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Duke University Medical Center
Left Frontal & Left Temporal Atrophy in Early Alzheimer's, July 7, 2006
Memory loss associated with early Alzheimer's disease (AD) may be linked to altered activity in several areas of the brain, according to a study in the July issue of Radiology.
For the first time, researchers at Duke University Medical Center in Durham, N.C., used a special, high-field- strength, functional magnetic resonance imaging (fMRI) scanner to study the brain activity of people with amnestic mild cognitive impairment (MCI), a precursor to AD, and found altered functionality in both the frontal and temporal lobes of the brain.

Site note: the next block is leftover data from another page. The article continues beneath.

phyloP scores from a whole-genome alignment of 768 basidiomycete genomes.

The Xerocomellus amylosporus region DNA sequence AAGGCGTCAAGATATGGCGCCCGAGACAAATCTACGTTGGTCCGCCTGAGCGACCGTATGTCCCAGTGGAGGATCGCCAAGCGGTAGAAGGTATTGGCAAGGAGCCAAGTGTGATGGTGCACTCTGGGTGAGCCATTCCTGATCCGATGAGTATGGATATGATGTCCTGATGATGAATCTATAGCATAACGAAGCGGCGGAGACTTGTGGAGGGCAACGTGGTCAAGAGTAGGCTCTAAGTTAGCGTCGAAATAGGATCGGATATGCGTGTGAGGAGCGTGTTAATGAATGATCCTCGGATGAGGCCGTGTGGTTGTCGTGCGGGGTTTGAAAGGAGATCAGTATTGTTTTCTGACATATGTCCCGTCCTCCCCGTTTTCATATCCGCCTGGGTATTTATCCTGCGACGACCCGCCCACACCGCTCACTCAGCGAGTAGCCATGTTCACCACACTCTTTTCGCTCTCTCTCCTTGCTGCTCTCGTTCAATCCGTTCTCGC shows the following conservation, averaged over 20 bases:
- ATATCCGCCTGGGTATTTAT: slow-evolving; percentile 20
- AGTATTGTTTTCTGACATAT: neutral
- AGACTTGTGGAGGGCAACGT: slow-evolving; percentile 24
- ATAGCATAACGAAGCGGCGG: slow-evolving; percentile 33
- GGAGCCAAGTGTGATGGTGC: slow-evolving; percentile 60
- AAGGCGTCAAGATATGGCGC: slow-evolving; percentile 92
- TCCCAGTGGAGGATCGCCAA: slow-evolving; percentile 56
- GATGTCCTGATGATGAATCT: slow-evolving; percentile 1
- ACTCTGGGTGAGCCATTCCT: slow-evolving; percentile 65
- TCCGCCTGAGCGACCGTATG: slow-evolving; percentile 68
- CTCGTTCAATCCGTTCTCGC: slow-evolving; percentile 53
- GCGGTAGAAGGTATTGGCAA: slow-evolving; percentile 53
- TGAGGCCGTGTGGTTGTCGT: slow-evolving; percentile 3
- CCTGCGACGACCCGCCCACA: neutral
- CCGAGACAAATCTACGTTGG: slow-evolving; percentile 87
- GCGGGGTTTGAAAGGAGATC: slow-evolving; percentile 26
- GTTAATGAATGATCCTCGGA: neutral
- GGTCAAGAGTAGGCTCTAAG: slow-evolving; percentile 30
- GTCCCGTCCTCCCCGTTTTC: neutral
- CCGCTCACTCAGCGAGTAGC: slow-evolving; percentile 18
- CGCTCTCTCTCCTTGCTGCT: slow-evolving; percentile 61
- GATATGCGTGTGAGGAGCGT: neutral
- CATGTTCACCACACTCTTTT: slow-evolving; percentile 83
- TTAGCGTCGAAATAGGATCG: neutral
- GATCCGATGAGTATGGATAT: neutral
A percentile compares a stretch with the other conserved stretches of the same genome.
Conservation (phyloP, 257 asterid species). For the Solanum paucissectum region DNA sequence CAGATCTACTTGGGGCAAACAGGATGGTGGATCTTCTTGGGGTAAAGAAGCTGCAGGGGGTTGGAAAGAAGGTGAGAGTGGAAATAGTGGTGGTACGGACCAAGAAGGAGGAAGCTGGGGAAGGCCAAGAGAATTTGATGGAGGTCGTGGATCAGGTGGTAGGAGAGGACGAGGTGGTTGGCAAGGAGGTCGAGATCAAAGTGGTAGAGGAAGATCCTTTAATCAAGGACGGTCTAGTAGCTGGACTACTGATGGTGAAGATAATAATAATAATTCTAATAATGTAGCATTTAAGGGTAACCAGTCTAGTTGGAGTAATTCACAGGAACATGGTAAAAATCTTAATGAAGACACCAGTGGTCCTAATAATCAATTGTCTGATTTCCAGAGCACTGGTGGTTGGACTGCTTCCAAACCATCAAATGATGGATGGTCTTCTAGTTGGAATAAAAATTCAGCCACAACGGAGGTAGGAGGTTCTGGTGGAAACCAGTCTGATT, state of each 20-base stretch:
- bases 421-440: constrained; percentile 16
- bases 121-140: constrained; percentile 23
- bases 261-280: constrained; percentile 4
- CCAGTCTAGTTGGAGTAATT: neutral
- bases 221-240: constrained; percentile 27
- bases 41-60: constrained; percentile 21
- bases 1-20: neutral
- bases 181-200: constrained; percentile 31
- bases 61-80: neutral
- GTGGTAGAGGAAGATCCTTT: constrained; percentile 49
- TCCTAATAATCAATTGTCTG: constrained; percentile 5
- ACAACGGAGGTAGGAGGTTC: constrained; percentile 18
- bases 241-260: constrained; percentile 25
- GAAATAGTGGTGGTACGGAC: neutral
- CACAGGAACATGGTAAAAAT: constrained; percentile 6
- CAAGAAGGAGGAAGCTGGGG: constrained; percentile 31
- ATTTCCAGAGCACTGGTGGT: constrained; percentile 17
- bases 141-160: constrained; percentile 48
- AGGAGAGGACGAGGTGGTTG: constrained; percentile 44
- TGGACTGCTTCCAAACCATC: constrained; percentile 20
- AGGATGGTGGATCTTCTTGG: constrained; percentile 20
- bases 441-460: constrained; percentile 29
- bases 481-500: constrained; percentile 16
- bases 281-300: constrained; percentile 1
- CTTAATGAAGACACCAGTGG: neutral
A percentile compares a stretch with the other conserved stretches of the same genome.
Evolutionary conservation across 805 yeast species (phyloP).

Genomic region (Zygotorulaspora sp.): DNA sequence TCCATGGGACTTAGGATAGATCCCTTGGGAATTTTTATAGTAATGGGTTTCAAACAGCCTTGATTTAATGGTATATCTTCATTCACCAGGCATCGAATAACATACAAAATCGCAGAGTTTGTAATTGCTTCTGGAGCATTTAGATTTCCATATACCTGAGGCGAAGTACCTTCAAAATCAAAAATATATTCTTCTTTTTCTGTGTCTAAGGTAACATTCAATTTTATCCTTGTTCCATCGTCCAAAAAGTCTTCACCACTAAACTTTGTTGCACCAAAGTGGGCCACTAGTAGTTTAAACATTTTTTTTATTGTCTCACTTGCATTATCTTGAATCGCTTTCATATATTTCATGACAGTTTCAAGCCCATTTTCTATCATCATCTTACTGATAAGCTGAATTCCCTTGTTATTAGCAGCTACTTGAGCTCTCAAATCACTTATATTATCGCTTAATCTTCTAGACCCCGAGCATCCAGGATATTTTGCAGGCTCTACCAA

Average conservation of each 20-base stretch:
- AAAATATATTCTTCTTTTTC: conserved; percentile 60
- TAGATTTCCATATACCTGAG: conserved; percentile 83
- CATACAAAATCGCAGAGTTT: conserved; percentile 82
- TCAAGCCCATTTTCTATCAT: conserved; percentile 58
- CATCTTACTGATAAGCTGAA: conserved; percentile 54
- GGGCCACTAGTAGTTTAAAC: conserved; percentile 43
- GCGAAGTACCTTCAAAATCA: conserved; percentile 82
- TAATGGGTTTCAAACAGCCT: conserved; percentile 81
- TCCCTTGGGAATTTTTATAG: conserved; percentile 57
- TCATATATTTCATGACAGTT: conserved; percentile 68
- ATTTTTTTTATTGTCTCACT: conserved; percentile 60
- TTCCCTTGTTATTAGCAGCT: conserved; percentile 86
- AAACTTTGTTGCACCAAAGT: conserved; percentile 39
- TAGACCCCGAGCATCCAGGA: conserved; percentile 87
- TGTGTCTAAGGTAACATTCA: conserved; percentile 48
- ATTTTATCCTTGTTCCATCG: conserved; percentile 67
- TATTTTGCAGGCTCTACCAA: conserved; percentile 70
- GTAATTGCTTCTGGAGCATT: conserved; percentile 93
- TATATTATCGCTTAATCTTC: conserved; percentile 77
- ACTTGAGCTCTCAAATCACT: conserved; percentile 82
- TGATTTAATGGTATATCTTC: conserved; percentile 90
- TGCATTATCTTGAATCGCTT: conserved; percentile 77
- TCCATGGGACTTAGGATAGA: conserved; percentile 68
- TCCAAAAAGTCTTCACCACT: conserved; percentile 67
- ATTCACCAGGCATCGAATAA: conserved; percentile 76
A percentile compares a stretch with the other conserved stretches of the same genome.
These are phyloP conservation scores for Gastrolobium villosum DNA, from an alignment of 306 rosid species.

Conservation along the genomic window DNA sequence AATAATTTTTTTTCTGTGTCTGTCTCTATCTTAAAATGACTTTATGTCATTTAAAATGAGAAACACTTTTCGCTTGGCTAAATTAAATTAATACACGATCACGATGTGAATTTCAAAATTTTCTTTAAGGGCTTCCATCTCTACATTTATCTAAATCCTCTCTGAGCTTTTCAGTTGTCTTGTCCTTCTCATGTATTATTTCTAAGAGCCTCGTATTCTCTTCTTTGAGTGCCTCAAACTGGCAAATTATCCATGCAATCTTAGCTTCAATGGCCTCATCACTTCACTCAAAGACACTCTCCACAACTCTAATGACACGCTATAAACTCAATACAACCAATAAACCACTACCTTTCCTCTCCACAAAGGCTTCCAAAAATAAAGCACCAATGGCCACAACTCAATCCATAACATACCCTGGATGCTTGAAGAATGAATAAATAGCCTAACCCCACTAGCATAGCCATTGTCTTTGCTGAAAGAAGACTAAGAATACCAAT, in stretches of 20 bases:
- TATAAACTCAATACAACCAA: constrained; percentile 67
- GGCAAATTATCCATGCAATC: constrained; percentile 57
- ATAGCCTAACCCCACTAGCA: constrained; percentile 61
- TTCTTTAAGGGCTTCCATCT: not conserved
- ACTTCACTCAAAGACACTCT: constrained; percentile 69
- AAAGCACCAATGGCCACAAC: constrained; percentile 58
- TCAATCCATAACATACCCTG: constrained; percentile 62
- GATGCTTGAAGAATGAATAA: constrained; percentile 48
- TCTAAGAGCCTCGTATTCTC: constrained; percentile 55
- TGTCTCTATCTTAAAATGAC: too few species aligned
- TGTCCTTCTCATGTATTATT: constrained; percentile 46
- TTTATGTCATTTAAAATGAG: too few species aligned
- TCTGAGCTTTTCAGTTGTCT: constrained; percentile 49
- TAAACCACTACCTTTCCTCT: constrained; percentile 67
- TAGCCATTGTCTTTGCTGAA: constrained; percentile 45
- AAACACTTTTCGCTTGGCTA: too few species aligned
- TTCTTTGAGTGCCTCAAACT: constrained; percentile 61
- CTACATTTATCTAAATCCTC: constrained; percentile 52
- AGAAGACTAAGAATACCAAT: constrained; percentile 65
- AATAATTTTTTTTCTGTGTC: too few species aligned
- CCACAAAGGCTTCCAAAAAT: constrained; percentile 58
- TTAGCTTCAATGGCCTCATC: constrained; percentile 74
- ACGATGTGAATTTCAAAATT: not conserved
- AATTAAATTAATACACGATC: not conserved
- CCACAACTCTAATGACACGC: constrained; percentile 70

Previous studies looking at structural changes alone have shown evidence that brain atrophy in the earliest stages of AD tends to be restricted to the temporal lobe, a region critical to long-term memory formation. "Involvement of both the frontal and temporal lobes in the earliest stages of AD suggests the possibility of a breakdown in the communication pathway between these two regions, which partipcate in the formation of short-term and long-term memories, respectively," said lead author Jeffrey R. Petrella, M.D., associate professor of radiology and director of Alzheimer's Disease Imaging Research Laboratory at Duke. "So in many ways the AD brain may be like a computer that is having problems with both its temporary files and its hard-drive files." MCI affects an estimated 15 percent of the elderly population in the United States. Ten to 15 percent of people with MCI develop AD every year compared to one percent of the normal elderly population. Amnestic MCI is characterized by mild memory impairment and is often confused with ordinary age-related forgetfulness. The researchers used 4-Tesla fMRI, which has a very strong magnetic field, to observe the brain activity of 20 elderly patients with amnestic MCI and 20 age-matched controls with no memory impairment during a memory task that tested memory formation and retrieval. "It's like doing a treadmill test for heart patients, except this test puts your brain on a treadmill," Dr. Petrella said. The test required 40 patients to recall names of familiar faces and to learn and recall unfamiliar face-name associations. All patients showed brain activation in several brain regions during the task, but, compared with the controls, the patients with MCI showed a lower level of activation in the prefrontal cortex (during formation and retrieval), left hippocampus (during retrieval) and left cerebellum (during formation) and an increased level of activation in the posterior frontal lobes (during retrieval).